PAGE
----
Idaho Lawmakers Put Up Millions to Keep State Broadband Network Running

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By guest blogger Danielle Wilson

Idaho lawmakers have agreed to make $6.6 million in back payments to keep high-speed Internet access in high schools through the end of the school year. 

A state budget committee unanimously voted this week to provide funding to the Tenn.-based telecommunications contractor Education Networks of America, according to the Spokesman-Review. The money will take the place of payments from E-rate funding, which were halted a year ago amid a legal dispute.

The Idaho Department of Administration has asked state lawmakers to approve  a larger amount of funding, $14.5 million, to cover the costs of the broadband network contract through the end of next school year. Lawmakers have not yet decided whether or not to pay the remaining amount not covered by the $6.6 million.

That initial payment would keep 90,000 students connected through the Idaho Education Network, the system that provides Web access as well as video-conferencing and distance-learning courses.

The funding shortfall can be traced to a decision by the FCC, which oversees the E-rate program, to stop funding for Idaho’s Web services until an ongoing lawsuit was resolved. The Idaho Supreme Court is hearing a case alleging that state officials violated purchasing rules by amending the broadband network contract to favor one company over another.

The FCC has not said when it would release the funds, leaving officials scrambling for a solution that would ensure that the network stays in place this school year and next.

Idaho department of administration officials said they were notified in July 2013 that E-rate payments had not been made to Education Networks of America since March of last year, around the same time the Idaho Supreme Court began reviewing the lawsuit.

Teresa Luna, director of the Idaho department of administration, told members of the education and budget committees about the situation earlier this month. Idaho lawmakers said they were surprised to learn that the state had renewed the broadband contract with Education Networks of America through 2019 for $10 million in January 2013. The original five-year contract wasn’t up for renewal until January 2014, said The Spokesman-Review.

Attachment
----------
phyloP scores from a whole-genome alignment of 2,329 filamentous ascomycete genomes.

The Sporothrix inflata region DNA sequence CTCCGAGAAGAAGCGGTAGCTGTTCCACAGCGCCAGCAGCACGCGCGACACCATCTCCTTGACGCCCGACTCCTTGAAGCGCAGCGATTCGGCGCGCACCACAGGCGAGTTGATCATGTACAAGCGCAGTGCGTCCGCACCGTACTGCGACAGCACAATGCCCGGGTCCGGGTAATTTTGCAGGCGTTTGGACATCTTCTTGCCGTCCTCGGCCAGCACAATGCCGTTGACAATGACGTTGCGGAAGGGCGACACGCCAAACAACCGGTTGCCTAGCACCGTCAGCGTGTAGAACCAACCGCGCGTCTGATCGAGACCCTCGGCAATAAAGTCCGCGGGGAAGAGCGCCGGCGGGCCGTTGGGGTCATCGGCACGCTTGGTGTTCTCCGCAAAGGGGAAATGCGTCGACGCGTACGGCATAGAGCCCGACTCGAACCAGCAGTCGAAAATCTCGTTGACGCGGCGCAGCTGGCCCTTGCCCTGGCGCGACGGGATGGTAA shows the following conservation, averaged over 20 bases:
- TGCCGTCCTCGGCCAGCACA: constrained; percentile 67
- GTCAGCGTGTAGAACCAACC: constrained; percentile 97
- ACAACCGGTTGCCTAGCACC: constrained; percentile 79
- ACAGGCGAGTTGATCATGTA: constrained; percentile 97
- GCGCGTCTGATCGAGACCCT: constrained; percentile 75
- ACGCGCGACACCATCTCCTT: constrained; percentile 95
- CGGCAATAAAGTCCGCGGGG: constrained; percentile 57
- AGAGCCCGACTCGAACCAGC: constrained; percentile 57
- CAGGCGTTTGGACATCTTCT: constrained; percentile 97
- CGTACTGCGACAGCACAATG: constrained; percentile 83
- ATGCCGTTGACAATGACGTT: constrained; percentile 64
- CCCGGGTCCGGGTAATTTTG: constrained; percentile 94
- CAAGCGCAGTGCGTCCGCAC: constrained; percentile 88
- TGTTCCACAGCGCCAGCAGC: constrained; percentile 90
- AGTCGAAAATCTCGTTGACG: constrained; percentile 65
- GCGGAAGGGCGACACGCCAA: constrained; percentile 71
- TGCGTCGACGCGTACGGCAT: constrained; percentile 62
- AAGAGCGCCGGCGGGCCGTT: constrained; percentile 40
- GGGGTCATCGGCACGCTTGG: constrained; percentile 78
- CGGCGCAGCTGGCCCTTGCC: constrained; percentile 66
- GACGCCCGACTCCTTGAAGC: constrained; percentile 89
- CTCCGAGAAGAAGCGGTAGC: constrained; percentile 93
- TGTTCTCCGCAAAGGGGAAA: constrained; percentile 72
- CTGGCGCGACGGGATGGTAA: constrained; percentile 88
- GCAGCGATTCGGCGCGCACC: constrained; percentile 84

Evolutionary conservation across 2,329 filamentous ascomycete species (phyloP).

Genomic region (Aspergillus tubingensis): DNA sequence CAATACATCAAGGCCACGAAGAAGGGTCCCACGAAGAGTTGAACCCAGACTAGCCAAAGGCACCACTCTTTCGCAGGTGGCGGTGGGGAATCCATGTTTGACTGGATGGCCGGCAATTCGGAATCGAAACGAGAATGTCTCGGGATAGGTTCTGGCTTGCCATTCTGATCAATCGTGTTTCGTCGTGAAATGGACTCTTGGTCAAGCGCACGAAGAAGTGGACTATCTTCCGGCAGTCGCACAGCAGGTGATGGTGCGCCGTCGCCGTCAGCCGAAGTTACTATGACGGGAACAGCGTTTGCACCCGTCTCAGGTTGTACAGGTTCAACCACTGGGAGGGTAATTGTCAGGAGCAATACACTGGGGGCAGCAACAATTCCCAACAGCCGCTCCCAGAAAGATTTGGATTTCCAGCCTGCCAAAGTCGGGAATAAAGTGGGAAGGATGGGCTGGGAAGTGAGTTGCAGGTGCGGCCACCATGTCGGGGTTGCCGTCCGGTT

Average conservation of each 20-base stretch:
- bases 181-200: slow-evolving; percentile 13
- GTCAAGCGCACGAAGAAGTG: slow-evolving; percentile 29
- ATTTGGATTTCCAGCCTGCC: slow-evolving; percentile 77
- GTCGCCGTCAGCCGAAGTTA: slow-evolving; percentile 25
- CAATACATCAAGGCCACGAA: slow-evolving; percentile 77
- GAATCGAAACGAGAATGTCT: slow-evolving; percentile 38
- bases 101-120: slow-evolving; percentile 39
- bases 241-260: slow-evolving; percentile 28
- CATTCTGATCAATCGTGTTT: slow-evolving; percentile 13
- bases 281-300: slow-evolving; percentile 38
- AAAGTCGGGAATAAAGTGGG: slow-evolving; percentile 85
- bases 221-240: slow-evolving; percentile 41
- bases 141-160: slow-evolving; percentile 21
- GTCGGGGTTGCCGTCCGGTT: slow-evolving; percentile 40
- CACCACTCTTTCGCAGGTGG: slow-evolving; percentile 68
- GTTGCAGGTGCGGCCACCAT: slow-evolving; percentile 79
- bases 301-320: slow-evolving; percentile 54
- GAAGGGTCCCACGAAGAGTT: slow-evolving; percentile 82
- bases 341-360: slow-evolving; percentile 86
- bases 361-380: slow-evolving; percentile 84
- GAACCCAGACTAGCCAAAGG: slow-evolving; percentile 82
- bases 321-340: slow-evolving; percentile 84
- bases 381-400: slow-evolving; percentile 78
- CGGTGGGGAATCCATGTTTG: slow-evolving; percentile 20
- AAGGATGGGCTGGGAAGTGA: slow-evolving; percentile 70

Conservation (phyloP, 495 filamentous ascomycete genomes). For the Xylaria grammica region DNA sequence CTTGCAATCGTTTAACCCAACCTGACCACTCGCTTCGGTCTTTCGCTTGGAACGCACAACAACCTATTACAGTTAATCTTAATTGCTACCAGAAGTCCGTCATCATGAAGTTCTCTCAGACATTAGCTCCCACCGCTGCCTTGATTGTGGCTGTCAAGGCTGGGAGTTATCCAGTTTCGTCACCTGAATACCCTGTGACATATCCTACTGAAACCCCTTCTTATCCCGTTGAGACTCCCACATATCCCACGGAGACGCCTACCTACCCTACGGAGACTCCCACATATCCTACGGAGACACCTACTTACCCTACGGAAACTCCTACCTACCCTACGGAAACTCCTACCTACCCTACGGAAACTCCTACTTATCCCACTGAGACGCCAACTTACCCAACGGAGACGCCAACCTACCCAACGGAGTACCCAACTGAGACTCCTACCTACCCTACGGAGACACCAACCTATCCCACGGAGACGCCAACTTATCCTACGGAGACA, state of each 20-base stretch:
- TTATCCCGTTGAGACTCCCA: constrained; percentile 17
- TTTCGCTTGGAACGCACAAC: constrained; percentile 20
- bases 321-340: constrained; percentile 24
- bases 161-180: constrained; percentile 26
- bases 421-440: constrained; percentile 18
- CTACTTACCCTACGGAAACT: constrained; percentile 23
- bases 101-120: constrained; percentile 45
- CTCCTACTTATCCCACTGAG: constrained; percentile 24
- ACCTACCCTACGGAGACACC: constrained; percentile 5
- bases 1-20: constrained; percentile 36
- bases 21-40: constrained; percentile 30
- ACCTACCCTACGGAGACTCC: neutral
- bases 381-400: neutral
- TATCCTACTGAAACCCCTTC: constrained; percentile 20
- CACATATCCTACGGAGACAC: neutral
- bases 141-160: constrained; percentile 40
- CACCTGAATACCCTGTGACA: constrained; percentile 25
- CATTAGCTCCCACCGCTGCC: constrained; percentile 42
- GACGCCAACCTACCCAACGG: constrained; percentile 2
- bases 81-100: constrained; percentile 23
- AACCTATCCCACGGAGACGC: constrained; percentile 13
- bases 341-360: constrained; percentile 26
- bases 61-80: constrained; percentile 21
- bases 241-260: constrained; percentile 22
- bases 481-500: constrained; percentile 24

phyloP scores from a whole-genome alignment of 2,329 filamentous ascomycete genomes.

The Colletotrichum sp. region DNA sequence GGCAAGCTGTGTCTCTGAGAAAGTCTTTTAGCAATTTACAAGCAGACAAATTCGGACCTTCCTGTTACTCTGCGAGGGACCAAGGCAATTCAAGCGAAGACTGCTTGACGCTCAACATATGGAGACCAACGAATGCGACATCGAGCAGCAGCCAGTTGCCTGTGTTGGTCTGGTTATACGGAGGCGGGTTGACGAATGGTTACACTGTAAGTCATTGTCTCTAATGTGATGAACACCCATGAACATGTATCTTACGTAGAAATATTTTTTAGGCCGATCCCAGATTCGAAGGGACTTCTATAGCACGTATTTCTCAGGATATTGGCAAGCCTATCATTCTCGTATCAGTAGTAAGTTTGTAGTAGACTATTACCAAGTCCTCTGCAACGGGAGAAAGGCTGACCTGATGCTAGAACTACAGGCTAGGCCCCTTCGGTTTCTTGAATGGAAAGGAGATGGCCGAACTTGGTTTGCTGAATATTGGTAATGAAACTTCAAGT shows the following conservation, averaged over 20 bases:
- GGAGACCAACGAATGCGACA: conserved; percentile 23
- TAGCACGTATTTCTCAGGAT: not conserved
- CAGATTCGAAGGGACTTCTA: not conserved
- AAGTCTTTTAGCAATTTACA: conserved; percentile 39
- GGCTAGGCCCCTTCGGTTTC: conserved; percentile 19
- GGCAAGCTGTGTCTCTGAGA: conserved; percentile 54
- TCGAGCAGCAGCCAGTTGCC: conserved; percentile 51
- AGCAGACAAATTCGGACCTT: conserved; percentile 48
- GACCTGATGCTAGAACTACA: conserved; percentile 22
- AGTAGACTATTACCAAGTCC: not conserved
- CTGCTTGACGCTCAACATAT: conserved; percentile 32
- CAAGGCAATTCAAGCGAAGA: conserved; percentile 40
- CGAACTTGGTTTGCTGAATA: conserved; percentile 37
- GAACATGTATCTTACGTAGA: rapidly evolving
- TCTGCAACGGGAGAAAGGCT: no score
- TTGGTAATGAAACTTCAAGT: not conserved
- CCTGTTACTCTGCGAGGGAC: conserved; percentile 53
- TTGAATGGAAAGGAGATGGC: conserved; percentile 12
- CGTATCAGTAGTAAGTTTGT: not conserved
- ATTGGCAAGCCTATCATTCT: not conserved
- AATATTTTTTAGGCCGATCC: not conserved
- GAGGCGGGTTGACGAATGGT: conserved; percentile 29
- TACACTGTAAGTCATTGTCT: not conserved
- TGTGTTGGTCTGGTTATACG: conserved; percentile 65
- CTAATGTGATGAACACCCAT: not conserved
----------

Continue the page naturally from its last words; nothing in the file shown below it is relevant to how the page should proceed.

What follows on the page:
According to the article, Luna had requested $6.6 million for the current school year, and $7.3 million for next year. The department of administration is also seeking $550,000 in payback for agency funds used to front the money to Education Networks of America on behalf of the Idaho Education Network. Legislators have not yet acted on her requests for the $7.3 million and $550,000.

In the lawsuit, Syringa Networks, an Idaho-based telecommunications company, alleges that former department of administration Director Mike Gwartney and Chief Technology Officer Greg Zickau illegally changed the work agreement between the state and telecommunication providers CenturyLink (formerly Qwest) and Education Networks of America. Syringa had submitted a joint proposal with Education Networks of America to the state with intent to be the subcontractor providing technical network services, while Education Networks would be the service provider and coordinator.

After contracts were awarded to both CenturyLink and Education Networks, Syringa alleges Gwartney and Zickau amended the contracts to make CenturyLink the exclusive provider of technical network services, the role Syringa agreed to fill as subcontractor for Education Networks.

Averting Disruption

Even if the FCC reinstates the E-rate payment for the 2015 fiscal year, that wouldn’t necessarily solve the state’s problem.

If the contract is found to violate state purchasing laws, Idaho may still be required to pay back the estimated $13.3 million paid since 2010 to the Idaho Education Network.

In an interview with Education Week, Rep. Darrell Bolz, Vice Chairman of the House Appropriations committee said his immediate concern is keeping the service provider, Education Networks, from pulling the plug on Idaho students.

“We will take steps to make sure the IEN is not shut down,” he said. “It is especially important for our rural districts where the Internet availability and quality is not as good as what the IEN can provide.”

In granting the $6.6 million, the state required that it be notified, and reimbursed, if the federal E-rate funding became available.

“The department of administration is pleased to have a path forward for the current fiscal year,” said Jennifer Pike, a spokeswoman for the agency, in a statement to Education Week.

The state currently receives up to 75 percent reimbursement through the E-rate federal program, which provides discounts to schools and libraries on telecommunications services.

The Idaho Education Network currently provides high-speed broadband connectivity to 218 high schools throughout the state with the assistance of E-rate funding. The network has cost an estimated $29 million dollars to operate from its launch in 2010 through January 2014. Idaho had planned a $3.5 million expansion of the broadband network to elementary and middle schools next year. 

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